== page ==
Newspaper of The New York Herald, August 27, 1861, Page 5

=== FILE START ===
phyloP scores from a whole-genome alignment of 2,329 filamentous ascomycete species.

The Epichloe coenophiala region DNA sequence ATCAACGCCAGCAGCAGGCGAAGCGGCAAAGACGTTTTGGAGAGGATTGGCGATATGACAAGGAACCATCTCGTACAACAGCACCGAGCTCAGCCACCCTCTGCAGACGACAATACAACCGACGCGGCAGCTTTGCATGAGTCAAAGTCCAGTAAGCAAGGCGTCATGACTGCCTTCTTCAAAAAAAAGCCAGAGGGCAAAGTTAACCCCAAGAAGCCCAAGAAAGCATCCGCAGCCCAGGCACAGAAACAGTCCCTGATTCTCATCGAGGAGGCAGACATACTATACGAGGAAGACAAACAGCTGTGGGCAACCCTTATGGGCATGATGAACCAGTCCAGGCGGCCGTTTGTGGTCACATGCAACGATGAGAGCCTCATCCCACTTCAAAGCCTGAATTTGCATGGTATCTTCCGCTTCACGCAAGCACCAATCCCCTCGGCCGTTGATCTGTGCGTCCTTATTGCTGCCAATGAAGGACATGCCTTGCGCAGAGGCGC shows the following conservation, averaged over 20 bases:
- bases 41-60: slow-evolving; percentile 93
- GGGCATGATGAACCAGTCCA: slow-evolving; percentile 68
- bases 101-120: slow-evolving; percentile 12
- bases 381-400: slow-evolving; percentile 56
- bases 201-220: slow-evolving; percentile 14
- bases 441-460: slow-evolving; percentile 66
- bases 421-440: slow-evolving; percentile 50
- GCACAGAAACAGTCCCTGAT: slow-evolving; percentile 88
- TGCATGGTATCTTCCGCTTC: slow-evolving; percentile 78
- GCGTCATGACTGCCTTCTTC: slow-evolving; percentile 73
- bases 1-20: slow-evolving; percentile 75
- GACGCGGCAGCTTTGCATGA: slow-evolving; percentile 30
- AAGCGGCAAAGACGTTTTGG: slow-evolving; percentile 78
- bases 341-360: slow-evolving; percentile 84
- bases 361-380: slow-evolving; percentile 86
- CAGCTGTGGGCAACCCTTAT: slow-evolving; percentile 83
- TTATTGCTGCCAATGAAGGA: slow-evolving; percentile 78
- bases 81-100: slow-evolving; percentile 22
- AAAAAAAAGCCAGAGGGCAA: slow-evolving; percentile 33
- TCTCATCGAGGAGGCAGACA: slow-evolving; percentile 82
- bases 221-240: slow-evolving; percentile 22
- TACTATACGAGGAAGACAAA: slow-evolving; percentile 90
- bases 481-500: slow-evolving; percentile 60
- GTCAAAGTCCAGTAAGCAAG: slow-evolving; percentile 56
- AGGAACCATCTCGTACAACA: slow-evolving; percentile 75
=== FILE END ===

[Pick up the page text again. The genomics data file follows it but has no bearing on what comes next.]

Newspaper of The New York Herald dated August 27, 1861 Page 5